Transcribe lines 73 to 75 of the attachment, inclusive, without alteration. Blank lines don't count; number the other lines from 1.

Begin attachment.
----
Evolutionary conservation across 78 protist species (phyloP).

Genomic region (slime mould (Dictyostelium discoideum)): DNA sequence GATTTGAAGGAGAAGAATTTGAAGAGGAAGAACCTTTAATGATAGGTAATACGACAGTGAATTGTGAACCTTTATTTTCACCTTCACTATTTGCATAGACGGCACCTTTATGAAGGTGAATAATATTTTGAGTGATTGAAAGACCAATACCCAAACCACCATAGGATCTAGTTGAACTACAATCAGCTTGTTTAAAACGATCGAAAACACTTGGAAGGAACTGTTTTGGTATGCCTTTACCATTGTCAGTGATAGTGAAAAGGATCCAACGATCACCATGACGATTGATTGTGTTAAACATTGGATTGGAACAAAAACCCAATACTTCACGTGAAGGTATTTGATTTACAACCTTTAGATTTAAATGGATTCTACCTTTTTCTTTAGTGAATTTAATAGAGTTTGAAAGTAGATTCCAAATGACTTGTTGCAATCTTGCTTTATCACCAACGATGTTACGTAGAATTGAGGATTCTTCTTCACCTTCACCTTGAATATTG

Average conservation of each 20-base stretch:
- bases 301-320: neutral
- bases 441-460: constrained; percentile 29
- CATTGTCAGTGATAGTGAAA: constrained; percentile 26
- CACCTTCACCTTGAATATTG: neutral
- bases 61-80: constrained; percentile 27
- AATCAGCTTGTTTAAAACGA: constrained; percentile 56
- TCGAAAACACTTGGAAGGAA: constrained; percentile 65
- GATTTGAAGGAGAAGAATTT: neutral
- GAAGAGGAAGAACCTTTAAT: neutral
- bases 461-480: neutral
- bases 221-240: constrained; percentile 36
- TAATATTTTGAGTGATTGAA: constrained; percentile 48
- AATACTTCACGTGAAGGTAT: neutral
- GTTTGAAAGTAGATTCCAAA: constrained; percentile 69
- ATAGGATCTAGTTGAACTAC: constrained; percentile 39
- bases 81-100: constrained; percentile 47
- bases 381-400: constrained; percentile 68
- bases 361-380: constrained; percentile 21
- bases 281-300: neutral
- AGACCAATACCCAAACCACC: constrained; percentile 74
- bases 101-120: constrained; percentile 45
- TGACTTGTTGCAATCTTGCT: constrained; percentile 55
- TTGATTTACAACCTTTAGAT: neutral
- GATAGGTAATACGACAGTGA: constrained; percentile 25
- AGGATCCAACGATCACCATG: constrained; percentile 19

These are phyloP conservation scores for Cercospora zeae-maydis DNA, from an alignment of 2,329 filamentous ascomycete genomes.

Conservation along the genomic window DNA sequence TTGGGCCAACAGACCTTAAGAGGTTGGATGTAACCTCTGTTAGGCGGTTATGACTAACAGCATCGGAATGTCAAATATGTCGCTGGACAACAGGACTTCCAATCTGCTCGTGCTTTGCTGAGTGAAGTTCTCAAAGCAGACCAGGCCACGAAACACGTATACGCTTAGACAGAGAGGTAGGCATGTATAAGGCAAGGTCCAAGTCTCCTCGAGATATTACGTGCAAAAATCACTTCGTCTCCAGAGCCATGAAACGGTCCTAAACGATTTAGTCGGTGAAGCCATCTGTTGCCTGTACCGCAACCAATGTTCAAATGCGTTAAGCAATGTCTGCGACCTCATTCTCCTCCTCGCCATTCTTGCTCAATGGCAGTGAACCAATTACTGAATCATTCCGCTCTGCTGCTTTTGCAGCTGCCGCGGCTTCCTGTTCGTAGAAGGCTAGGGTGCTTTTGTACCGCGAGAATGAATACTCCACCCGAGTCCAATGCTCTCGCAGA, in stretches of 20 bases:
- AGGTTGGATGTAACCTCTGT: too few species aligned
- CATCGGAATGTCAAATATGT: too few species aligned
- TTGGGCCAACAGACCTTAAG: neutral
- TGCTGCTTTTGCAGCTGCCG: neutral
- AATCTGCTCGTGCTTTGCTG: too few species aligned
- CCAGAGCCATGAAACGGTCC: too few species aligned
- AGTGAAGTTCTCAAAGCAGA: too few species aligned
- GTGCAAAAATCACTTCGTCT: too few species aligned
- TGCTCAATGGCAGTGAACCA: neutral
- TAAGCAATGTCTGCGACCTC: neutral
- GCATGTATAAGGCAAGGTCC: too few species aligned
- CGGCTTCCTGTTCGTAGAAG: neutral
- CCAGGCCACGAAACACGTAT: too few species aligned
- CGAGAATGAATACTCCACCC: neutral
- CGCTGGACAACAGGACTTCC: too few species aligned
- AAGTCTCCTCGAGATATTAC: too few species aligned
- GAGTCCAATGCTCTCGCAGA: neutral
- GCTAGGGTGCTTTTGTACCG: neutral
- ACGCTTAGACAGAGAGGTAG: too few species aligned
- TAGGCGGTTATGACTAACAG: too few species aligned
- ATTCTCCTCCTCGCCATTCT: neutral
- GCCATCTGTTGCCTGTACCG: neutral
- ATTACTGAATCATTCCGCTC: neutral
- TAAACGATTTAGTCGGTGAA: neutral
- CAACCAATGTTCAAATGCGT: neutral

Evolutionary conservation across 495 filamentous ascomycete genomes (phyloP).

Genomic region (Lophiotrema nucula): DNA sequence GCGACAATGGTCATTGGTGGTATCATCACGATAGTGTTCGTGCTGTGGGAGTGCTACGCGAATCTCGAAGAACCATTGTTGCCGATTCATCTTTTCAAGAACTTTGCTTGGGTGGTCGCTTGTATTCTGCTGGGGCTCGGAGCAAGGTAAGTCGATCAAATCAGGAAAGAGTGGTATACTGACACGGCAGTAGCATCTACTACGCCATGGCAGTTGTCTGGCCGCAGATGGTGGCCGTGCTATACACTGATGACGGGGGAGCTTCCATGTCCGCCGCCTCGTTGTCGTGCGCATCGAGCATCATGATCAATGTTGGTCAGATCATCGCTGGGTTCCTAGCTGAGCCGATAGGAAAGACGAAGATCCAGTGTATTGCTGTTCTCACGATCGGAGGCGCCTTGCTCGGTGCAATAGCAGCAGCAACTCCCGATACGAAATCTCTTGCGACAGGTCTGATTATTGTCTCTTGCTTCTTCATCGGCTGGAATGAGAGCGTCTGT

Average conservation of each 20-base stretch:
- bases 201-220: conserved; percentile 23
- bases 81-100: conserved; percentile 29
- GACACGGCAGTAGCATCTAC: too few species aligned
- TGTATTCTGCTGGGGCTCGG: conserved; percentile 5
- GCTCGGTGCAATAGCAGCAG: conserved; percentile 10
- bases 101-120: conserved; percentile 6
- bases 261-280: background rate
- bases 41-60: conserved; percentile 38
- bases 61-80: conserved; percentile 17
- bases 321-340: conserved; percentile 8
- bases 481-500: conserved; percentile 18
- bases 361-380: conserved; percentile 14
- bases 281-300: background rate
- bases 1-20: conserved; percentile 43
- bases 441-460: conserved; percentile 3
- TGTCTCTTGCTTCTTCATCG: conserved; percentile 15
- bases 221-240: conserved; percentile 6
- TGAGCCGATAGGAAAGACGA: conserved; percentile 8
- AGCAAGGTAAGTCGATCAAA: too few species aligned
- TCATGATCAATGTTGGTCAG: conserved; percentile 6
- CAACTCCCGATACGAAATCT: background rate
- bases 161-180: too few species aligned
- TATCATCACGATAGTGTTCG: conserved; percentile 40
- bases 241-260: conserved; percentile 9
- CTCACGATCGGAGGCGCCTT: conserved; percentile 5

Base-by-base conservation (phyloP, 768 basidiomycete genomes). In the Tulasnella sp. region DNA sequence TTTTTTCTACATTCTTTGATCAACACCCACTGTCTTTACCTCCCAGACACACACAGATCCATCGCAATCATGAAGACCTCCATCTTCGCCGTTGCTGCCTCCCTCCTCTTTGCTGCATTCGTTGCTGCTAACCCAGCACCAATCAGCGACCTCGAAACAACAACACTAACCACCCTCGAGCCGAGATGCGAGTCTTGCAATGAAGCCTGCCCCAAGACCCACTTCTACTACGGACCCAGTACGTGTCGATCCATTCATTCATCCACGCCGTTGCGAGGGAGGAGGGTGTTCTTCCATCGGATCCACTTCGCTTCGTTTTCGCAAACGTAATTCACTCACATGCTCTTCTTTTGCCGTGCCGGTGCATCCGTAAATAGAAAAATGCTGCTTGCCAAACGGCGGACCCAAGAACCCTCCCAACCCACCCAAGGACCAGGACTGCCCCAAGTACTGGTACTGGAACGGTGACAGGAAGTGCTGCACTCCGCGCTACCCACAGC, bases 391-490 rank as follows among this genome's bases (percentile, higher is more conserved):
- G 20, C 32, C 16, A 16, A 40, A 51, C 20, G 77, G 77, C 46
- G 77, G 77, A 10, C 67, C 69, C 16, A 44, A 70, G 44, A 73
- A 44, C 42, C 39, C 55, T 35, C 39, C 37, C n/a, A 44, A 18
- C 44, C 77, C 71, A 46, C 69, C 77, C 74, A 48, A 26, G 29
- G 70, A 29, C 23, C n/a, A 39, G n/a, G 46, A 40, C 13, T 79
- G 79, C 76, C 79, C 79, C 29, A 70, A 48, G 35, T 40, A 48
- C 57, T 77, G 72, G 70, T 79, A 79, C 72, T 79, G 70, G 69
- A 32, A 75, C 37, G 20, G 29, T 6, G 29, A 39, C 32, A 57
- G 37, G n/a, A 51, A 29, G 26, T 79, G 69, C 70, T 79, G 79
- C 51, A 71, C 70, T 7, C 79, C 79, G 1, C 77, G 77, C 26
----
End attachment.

- bases 441-460: conserved; percentile 3
- TGTCTCTTGCTTCTTCATCG: conserved; percentile 15
- bases 221-240: conserved; percentile 6